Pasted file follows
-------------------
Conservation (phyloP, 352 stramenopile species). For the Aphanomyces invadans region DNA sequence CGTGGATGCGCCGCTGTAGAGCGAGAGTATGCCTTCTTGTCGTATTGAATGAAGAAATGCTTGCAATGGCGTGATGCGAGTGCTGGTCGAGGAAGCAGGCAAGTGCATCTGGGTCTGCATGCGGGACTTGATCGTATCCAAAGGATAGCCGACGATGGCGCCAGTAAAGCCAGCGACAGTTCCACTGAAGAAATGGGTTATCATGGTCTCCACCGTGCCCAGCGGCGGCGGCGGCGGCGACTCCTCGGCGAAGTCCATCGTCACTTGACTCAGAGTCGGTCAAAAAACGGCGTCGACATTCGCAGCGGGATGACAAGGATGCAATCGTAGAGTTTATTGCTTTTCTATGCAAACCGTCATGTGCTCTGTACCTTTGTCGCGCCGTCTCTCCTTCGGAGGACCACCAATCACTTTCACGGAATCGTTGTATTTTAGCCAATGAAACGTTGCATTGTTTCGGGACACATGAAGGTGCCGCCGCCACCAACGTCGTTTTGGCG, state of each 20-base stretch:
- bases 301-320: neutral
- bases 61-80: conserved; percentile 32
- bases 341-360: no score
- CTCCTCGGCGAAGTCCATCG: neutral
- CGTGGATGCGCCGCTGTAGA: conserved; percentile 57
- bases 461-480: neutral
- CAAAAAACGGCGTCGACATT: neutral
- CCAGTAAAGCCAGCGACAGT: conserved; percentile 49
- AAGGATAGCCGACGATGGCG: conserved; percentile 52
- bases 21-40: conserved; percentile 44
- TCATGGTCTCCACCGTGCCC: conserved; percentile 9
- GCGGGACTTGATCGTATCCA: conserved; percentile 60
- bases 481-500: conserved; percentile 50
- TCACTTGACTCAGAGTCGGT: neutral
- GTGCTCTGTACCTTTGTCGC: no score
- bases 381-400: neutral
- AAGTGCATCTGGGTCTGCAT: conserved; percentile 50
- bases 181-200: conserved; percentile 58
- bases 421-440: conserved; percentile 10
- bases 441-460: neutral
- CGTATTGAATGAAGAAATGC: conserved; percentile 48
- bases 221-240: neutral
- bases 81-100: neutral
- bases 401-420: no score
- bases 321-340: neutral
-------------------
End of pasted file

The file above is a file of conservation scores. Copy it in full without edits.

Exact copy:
Conservation (phyloP, 352 stramenopile species). For the Aphanomyces invadans region DNA sequence CGTGGATGCGCCGCTGTAGAGCGAGAGTATGCCTTCTTGTCGTATTGAATGAAGAAATGCTTGCAATGGCGTGATGCGAGTGCTGGTCGAGGAAGCAGGCAAGTGCATCTGGGTCTGCATGCGGGACTTGATCGTATCCAAAGGATAGCCGACGATGGCGCCAGTAAAGCCAGCGACAGTTCCACTGAAGAAATGGGTTATCATGGTCTCCACCGTGCCCAGCGGCGGCGGCGGCGGCGACTCCTCGGCGAAGTCCATCGTCACTTGACTCAGAGTCGGTCAAAAAACGGCGTCGACATTCGCAGCGGGATGACAAGGATGCAATCGTAGAGTTTATTGCTTTTCTATGCAAACCGTCATGTGCTCTGTACCTTTGTCGCGCCGTCTCTCCTTCGGAGGACCACCAATCACTTTCACGGAATCGTTGTATTTTAGCCAATGAAACGTTGCATTGTTTCGGGACACATGAAGGTGCCGCCGCCACCAACGTCGTTTTGGCG, state of each 20-base stretch:
- bases 301-320: neutral
- bases 61-80: conserved; percentile 32
- bases 341-360: no score
- CTCCTCGGCGAAGTCCATCG: neutral
- CGTGGATGCGCCGCTGTAGA: conserved; percentile 57
- bases 461-480: neutral
- CAAAAAACGGCGTCGACATT: neutral
- CCAGTAAAGCCAGCGACAGT: conserved; percentile 49
- AAGGATAGCCGACGATGGCG: conserved; percentile 52
- bases 21-40: conserved; percentile 44
- TCATGGTCTCCACCGTGCCC: conserved; percentile 9
- GCGGGACTTGATCGTATCCA: conserved; percentile 60
- bases 481-500: conserved; percentile 50
- TCACTTGACTCAGAGTCGGT: neutral
- GTGCTCTGTACCTTTGTCGC: no score
- bases 381-400: neutral
- AAGTGCATCTGGGTCTGCAT: conserved; percentile 50
- bases 181-200: conserved; percentile 58
- bases 421-440: conserved; percentile 10
- bases 441-460: neutral
- CGTATTGAATGAAGAAATGC: conserved; percentile 48
- bases 221-240: neutral
- bases 81-100: neutral
- bases 401-420: no score
- bases 321-340: neutral